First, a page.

Ten Houston companies received funding from the Founders First CDC's Job Creators Quest Grant. Photo courtesy

A national nonprofit has granted $100,000 in funding to 31 companies across the state. Ten of the recipients are based in Houston.

Founders First CDC — an organization that supports diverse founder-led, revenue-generating businesses — named the winners of its new Job Creators Quest Grant this week. Over 600 Texas businesses applied, and the selected recipients represent industries from construction and manufacturing to STEM and healthcare, to hospitality, and more.

"The challenges of simply keeping the doors open have been amplified by an unforeseen obstacle – the pandemic. Now more than ever it takes commitment, perseverance and healthy funding to succeed, which is why I'm excited about Founders First CDC," says Texas State Senator and small business owner, Royce West, in a news release. "This organization is providing small businesses with wherewithal to create jobs, which in turn help sustain operations, achieve business goals and stimulate the economy."

Launched earlier this year, the Job Creators Quest Grant is funding businesses to help them retain and grow their workforce through the pandemic. Since its inception, the program has awarded more than $220,000 to minority and underrepresented business owners throughout the United States.

"We have observed many founders working more in their business than on their business. Our priority is to give entrepreneurs resources to grow while simultaneously becoming premium wage job creators within their community," says Shaylon Scott, executive director of Founders First CDC, in the release. "Investing in diverse entrepreneurs is an impactful way to drive job and wealth creation in underserved communities. The Job Creators Quest Grant is more than a dollar amount, it's a celebration of their success."

Eligibility requirements included the company's founder must be Black, indigenous, a person of color, LGBTQIA+, military veteran, woman or located in a low to moderate income area and be a for-profit company with annual revenues between $100,000 to $3 million. Grant winners will use the funds to help create and add 1-2 net new premium wage jobs in the next 12 months. The program was funded by a $1 million grant from the Rockefeller Foundation, along with Founders First CDC Capital Partners' recent $9 million series A.

The Houston companies that received funding were:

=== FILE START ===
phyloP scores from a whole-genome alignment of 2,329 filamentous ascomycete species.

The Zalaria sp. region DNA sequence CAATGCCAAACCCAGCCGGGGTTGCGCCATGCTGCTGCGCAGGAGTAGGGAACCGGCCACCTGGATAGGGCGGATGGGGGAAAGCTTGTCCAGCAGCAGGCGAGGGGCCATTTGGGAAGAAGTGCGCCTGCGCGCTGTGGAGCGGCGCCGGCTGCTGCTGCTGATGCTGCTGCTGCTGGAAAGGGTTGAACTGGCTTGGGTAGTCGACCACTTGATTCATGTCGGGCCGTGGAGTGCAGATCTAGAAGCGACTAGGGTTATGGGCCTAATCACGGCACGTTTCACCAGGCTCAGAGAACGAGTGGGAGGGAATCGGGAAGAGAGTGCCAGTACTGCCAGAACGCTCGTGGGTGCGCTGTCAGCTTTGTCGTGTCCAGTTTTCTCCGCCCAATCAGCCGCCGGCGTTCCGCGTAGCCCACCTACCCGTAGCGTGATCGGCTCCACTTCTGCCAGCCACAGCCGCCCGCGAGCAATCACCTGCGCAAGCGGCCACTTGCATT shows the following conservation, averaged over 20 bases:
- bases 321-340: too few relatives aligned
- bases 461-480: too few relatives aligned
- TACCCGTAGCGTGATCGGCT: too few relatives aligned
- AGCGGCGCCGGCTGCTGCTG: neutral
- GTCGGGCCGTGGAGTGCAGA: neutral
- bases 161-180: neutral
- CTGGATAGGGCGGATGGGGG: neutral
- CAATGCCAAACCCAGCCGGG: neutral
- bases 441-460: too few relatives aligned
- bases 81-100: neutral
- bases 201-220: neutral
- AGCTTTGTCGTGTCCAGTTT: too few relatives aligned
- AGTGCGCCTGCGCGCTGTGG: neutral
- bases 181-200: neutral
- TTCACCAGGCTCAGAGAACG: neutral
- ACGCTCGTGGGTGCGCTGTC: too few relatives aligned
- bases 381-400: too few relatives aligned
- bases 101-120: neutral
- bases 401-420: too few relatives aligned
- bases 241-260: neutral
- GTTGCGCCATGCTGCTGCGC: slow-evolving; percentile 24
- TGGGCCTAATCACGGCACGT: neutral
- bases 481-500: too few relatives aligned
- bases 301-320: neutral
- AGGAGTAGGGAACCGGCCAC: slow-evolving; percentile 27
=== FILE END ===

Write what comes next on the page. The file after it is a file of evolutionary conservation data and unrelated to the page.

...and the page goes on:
• DM Electrical and Construction LLC - $10,000
  • Medley Inc. - $10,000
  • EFS GROUP PLLC - $2,500
  • AtWork Personnel Services - $2,500
  • Camellia Alise, LLC - $1,500
  • Flava Wings - $1,500
  • Oops Steam Cleaning - $1,500
  • The Body: A Home for Love - $1,500
  • TNR Accounting & Management Consulting, LLC - $2,500
  • Socium Solutions LLC - $2,500

The other Texas companies that received grant money were:

  • COCINA 54 (Austin) - $1,500
  • Laundris Corp (Austin) - $1,500
  • Center for Music Therapy, Inc. (Austin) - $1,500
  • Le Rouge Cuisine Food Company (Dallas) - $5,000
  • TDG Scientific (Dallas) - $5,000
  • SCENT & FIRE CANDLE COMPANY (Dallas) - $2,500
  • brittani (Dallas) - $2,500
  • Atmospheric Home Staging (Dallas) - $1,500
  • RD Adams Enterprise LLC dba ONE Elite Staffing (Dallas) - $1,500
  • Civil Pour (Dallas) - $1,500
  • Lalloon Marketing Group, LLC dba Imperium Surgical Partners (Dallas) - $1,500
  • WEST ONE PRODUCTS LLC (Fort Worth) - $1,500
  • Hooked On Code, LLC (Frisco) - $5,000
  • Hustle Clean (Frisco) - $5,000
  • PriceSenz LLC (Irving) - $1,500
  • R2R Palliative and Hospice Care LLC (Lewisville) - $1,500
  • Bernadette Davis Communications (Plano) - $1,500
  • Channel Source Inc (Southlake) - $5,000
  • KoderLabs (Trophy Club) - $1,500
  • Brisco Wheel Repair LLC DBA Alloy Wheel Repair of San Antonio (San Antonio) - $1,500
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CultureMap Emails are Awesome

Innovation pioneers on why Pumps & Pipes is so uniquely Houston

A Day of Discussion

Pumps & Pipes 2022, Houston’s premier innovation event, is rapidly approaching on December 5 from 8 am-3 pm at the Ion.

Leading up to this exciting event, InnovationMap spoke with several of the speakers representing various industries to ask them, "What makes Pumps & Pipes uniquely Houston?"

Here are their responses:

Dr. Alan Lumsden, chair of cardiovascular surgery at Houston Methodist and Pumps & Pipes founder:

“…What can we learn from one another? What is inside the other person’s toolkit? A lot of solutions are already out there but sometimes we don’t have the ability to see into their toolkit. This has become the driving force behind Pumps & Pipes throughout the last 15 years…”

Dr. Lucie Low, chief scientist for microgravity research at Axiom Space:

“‘Houston, we have a problem’ — everyone knows Houston as a major player in the aerospace industry as highlighted by this famous quote from Apollo 13. What people may not know and what is exciting to me about Houston are the opportunities for collaboration with other industries that can help drive our mission to build communities of healthy humans in space. With the largest medical center in the world right next to Johnson Space Center, Houston is a prime city for innovation at the intersection of medicine and space.”

David Horsup, managing director of technology at OGCI Climate Investments:

“The remarkable diversity of thought, culture, and expertise that exists in Houston creates an incredible cauldron for innovation. The city has been the leading light in pushing frontiers in energy, aerospace, and medicine for many years, and Pumps & Pipes is a powerful ‘node’ for some of the brightest minds across these industries to connect, collaborate, and innovate. I am extremely excited to see how Houston is pivoting to embrace the challenge that climate change is presenting, and the city will play a defining role going forward.”

Purchase tickets for Pumps & Pipes here and follow Pumps & Pipes on social media at LinkedIn, Twitter, and YouTube.

Houston startup founders report on clean energy tech efficacy

seeing results

A team from Rice University has uncovered an inexpensive, scalable way to produce clean-burning hydrogen fuel.

In research published this month in the journal Science, researchers from Rice’s Laboratory for Nanophotonics, in partnership with Syzygy Plasmonics Inc. and Princeton University’s Andlinger Center for Energy and the Environment, detail how they converted ammonia into carbon-free fuel using a light-activated catalyst.

The new catalyst separates the liquid ammonia into hydrogen gas and nitrogen gas. Traditional catalysts require heat for chemical transformations, but the new catalyst can spur reactions with just the use of sunlight or LED light.